Review by vonwegen November 11, 2003 (2 of 2 found this review helpful)
|Toys In The Attic roars out of the box in the surround sound mode--the title track can catch you by surprise if you don't turn down your system a bit--it slams into you full force.
All through the album, the distorted electric guitars sound fabulous, with lots of satisfying low-end muscle, with different, often overlapping guitar parts coming out of all 4 speakers.
The dry signal for Steven Tyler's vocals comes out of the center speaker, with the FX spread out over the back speakers. Drums & bass sound full and natural.
The music? Lots of things buried in the CD mix are out in the open here--"Uncle Salty" reveals all osrts of "Abbey Road" influences (!) and "Adam's Apple boasts a full saxophone section barely hinted at on vinyl and CD. "Big 10-Inch Record" actually sounds fabulous in surround, what with all the horns coming out of the back speakers. "Sweet Emotion" is really, really great sounding & I can actually hear the triangle loud and clear on the final verse for the 1st time ever (considering that I bought this on vinyl back in 1975, and on CD in 1997, that is saying something). The backwards taped handclaps bounce from left to right from the rear, the maraccas & tambourine are crystal clear and for the 1st time, I can actually hear the bass marimba during the intro! Also, the 5.1 mix extends the song a full measure and reveals for the 1st time that Jack Douglas edited out a measure where Joe Perry paused in his solo before continuing to play to the song's end.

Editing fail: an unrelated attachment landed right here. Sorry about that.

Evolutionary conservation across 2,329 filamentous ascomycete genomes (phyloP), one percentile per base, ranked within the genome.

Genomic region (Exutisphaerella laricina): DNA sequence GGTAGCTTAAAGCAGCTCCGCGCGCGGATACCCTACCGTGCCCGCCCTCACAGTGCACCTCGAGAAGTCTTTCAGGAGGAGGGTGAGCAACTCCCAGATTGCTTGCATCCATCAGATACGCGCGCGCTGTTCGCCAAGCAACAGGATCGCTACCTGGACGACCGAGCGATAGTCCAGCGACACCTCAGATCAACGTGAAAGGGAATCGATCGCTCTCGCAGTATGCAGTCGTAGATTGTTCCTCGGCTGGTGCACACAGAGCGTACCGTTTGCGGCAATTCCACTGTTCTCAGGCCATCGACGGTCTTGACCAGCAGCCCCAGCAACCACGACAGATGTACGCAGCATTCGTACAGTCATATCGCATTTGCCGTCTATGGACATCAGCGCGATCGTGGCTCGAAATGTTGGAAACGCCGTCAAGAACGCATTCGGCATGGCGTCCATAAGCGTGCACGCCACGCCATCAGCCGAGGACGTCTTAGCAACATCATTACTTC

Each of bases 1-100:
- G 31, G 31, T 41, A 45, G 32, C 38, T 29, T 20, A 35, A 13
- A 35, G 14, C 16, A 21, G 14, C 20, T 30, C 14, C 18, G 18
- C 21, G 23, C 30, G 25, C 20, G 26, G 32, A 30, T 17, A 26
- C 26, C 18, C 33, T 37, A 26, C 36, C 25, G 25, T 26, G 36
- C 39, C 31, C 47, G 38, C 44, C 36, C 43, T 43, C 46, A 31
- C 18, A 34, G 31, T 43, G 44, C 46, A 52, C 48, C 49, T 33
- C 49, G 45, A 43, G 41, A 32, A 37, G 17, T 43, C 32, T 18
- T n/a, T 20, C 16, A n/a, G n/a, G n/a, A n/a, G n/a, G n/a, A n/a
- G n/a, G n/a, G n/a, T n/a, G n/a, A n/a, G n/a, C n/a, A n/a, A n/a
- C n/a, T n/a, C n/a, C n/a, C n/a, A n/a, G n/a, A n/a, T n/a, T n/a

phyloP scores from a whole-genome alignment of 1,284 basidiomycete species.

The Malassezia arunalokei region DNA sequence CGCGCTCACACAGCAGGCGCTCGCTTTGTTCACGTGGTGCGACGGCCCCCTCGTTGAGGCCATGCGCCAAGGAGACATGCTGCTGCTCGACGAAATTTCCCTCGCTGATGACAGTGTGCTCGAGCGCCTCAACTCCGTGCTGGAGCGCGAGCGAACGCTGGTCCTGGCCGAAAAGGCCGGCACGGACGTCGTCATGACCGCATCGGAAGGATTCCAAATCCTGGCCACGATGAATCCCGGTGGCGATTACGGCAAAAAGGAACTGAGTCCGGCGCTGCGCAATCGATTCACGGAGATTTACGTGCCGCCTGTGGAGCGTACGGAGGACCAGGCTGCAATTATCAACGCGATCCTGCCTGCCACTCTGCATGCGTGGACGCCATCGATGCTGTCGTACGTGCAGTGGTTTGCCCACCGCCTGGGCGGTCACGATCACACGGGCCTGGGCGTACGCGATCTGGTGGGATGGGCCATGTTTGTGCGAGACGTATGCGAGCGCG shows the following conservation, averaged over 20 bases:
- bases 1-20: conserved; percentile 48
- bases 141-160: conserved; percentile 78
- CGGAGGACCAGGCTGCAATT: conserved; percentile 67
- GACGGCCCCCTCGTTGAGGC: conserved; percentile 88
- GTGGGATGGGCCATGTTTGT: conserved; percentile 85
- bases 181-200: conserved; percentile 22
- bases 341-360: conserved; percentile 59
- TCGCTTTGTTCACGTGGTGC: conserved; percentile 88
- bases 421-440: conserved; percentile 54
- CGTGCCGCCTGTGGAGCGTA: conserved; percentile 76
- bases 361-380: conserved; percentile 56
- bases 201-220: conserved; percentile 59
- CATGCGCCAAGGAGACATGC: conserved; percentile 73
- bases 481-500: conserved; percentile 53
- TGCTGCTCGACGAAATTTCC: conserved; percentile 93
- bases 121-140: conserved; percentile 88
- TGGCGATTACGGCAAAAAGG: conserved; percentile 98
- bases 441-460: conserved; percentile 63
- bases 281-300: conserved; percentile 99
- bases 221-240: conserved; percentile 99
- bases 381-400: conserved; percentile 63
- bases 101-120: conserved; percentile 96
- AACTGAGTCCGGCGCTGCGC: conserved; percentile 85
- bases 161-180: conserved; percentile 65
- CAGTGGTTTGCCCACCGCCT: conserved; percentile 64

Only "No More, No More" suffers a bit in surround, because the dual acoustic guitars (which sound lovely) were designed to accent the stereo mix and do not play except in certain intervals, creating a sonic hole when they stop and are replaced by a piano track, which unfortunately happens when the song gets louder towards the choruses.
Otherwise, the sonic placement of the individual instruments & vox are inspired, with no annoying panning effects to speak of.
I give this one 4 stars in performance because the last 2 numbers, "Round & Round" and "You See Me Crying" are throwaways, IMHO. The former is a circular Brad Whitford riff that wears out its welcome instantly; he later refined it to create the much more likeable "Last Child" on the following album. "YSMC" is Tyler's Beatles homage, a piano-driven power ballad with orchestra that tries much too hard but can't rise above being the mush that it is.
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